The federal appeals court ruled in January that the 1961 Wire Rope Act only applies to sports betting, so declined to comment from the Justice Department's law office during the Trump administration that the law should apply to other types of gambling.
With regard to poker, the First Circuit's decision gave clarity to interstate poker networks and largely eliminated concerns among gaming operators that federal agencies could suspend interstate poker operations in jurisdictions where compacts exist.
Yaniv Sherman is Senior Vice President of 888, the digital games company that has partnered with Caesars Entertainment's World Series of Poker to provide the WSOP online poker rooms in New Jersey, Nevada and Delaware. So far, the WSOP / 888 network is the only interstate poker operation in the US.
This intergovernmental agreement allowed the WSOP to offer an all-online summer tournament series in 2020, as well as creating the tournament structure for the American side of the 2020 Main Event, which was held in partnership with a counterpart to the rest of the world to ultimately determine a Main Event Champion.
Sherman discussed the implications of the First Circuit Wire Act ruling and the future of online poker.
Questions and answers are processed for clarity and convenience.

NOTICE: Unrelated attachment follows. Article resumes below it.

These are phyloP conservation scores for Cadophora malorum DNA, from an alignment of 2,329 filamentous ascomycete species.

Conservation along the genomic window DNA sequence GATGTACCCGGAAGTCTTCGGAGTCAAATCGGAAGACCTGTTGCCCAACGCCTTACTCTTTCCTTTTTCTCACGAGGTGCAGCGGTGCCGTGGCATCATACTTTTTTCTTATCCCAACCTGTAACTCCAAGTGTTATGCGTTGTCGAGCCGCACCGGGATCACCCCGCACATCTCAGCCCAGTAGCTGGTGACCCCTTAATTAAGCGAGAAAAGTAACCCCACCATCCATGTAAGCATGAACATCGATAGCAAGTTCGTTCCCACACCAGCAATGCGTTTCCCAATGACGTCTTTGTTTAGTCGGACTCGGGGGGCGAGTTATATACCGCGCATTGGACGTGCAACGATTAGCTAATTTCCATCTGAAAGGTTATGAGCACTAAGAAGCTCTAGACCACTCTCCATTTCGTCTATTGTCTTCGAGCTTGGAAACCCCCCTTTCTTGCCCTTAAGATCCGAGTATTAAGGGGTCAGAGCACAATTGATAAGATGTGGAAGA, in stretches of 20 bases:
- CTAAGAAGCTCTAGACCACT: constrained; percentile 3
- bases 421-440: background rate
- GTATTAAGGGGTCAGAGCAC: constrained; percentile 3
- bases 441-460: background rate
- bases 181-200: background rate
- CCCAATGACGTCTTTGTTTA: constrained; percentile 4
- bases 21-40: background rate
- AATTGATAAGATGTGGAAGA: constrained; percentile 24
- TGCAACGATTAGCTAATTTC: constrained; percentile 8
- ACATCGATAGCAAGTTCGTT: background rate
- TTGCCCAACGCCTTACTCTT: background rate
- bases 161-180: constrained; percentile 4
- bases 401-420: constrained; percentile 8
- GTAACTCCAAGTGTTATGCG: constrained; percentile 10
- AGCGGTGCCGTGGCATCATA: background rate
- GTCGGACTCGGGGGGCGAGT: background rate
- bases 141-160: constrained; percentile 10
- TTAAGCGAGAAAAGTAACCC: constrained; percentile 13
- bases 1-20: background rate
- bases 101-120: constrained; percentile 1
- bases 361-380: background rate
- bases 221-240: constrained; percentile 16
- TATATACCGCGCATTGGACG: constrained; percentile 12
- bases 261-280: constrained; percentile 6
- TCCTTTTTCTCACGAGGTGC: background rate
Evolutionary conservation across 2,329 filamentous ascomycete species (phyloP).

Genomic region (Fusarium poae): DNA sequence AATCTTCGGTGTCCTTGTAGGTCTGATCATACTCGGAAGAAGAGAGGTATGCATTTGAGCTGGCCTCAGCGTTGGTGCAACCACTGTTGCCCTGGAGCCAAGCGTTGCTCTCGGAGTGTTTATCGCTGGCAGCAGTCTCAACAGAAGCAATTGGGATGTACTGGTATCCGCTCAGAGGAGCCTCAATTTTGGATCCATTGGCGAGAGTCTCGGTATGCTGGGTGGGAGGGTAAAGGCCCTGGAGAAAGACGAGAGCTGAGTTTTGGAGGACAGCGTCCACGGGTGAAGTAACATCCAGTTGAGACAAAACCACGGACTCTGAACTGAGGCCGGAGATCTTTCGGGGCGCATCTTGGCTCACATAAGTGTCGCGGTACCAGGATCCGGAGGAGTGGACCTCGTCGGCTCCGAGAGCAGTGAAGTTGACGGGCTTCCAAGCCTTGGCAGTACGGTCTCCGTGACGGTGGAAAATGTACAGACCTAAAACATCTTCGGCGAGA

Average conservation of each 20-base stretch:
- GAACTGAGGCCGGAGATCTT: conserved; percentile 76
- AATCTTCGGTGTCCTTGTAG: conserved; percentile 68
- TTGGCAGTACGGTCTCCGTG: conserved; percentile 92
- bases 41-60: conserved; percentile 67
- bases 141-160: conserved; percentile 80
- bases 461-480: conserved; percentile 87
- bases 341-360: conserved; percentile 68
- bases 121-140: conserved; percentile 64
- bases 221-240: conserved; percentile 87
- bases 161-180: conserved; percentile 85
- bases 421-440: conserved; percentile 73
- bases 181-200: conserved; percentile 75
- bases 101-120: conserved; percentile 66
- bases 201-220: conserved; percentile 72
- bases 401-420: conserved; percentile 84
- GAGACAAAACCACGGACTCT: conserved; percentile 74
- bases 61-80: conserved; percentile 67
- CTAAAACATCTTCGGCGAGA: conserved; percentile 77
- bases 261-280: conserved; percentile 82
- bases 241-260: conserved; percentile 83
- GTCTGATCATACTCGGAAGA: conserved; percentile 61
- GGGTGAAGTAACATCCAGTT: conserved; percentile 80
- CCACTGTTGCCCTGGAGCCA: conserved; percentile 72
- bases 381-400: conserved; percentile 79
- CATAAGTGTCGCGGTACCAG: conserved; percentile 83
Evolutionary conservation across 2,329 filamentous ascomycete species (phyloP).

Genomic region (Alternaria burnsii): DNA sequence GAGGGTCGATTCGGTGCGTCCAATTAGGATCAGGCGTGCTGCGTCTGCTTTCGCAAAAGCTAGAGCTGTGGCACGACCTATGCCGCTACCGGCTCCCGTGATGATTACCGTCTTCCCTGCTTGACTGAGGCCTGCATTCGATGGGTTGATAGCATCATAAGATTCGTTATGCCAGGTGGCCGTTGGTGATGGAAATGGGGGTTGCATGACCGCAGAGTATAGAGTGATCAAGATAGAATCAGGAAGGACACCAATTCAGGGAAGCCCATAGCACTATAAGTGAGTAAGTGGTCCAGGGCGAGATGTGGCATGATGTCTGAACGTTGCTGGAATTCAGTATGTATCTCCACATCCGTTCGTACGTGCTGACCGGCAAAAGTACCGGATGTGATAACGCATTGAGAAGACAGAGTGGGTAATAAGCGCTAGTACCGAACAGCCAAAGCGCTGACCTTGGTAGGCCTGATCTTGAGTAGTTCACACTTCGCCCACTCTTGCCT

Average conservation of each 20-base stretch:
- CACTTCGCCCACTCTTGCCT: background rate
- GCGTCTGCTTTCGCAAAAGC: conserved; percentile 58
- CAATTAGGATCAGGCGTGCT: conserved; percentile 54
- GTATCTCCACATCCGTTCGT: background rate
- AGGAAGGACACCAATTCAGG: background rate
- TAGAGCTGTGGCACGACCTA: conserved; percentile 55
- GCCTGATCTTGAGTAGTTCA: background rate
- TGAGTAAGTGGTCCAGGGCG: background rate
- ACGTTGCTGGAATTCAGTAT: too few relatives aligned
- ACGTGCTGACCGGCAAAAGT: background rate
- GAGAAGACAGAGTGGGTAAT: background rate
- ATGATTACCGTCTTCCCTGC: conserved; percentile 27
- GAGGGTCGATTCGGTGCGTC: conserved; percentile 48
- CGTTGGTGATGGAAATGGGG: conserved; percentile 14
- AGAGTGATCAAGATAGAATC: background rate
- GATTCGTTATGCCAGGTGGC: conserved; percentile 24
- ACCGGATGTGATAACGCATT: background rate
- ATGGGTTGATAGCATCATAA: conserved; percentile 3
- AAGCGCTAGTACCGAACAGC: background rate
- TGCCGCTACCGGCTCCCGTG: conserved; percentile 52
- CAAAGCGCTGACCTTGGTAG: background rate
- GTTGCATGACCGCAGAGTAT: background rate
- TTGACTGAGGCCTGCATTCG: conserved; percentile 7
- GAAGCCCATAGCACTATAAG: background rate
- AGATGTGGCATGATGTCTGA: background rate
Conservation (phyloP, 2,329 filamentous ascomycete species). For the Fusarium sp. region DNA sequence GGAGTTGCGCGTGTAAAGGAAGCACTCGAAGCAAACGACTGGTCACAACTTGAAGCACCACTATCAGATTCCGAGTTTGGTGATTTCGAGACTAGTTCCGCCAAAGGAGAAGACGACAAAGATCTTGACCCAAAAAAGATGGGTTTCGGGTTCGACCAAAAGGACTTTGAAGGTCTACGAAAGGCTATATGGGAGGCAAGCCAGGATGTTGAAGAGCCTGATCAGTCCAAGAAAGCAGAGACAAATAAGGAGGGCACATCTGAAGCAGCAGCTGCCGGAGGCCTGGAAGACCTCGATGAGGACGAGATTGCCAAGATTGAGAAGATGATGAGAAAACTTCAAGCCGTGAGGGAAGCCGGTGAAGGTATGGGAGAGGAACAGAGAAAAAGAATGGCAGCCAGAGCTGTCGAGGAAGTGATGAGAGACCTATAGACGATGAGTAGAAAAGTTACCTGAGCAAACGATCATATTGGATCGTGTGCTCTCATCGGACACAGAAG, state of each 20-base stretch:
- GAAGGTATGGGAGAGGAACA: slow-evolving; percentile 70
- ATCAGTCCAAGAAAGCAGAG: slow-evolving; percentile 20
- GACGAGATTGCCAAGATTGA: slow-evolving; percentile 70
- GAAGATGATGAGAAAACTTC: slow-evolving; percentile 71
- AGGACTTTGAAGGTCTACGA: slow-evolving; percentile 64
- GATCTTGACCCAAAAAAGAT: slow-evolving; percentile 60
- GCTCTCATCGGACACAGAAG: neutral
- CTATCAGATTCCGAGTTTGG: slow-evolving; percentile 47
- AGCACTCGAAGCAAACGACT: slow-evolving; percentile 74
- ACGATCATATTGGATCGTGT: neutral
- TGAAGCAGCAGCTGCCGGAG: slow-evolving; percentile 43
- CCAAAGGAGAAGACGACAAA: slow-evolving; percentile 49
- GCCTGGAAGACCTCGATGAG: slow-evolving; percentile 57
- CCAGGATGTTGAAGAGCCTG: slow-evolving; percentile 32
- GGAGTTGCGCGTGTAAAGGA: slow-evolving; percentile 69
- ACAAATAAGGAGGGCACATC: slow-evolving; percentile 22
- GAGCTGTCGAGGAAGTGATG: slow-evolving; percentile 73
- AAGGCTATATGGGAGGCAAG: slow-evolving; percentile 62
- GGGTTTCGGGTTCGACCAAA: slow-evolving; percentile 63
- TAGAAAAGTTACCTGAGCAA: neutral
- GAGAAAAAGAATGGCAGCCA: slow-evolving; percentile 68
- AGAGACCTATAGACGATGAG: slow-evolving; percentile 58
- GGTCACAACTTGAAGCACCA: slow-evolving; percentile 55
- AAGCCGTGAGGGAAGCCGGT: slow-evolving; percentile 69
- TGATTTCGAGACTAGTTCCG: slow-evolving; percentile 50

Gambing.com (GDC): Over the years, various opponents of gambling had attempted legislative approaches and other measures to stifle the growth of the industry. How did the Office of Legal Counsel's 2018 statement (which itself was a reverse of a 2011 statement by the same office) fit into this narrative?
Yaniv Sherman: There have been many forces trying to suppress online legislation or regulation in general. But when the US Supreme Court struck down the law to protect professional and amateur sports, I believe they found that this ship had sailed and states had started legalizing and regulating online (domestic) sports betting, and in some cases, gambling online. … (However) the DOJ statement has been a very effective way of creating a lot of uncertainty regarding (interstate gaming).
That had some success for this lobby because it created some murky waters, especially among states contemplating poker. It didn't stop anyone making advances in sports betting because sports have always been part of the Wire Act. But what it did put iLottery, e-payments, poker and (online) casino in the same bucket and created a lot of confusion.
GDC: What impact did this Office of League Counsel's opinion had on the gambling industry ahead of the First Circuit's eventual positive decision?
YS: I had some very difficult conversations because as of May 1st 2018 we had a living and very successful … first and still only (interstate poker network). At that point we tried to understand if we would be asked to actually take it down.
In fact, it set the agenda (for the advancement of interstate poker) back a few years. Remember, we got to the point where Pennsylvania had just started regulating online gaming and sports betting, and we were ready to enter into a deal (including Pennsylvania) and they decided they wanted more legal clarity.
Demand for online poker
GDC: Then came the favorable decision – what followed?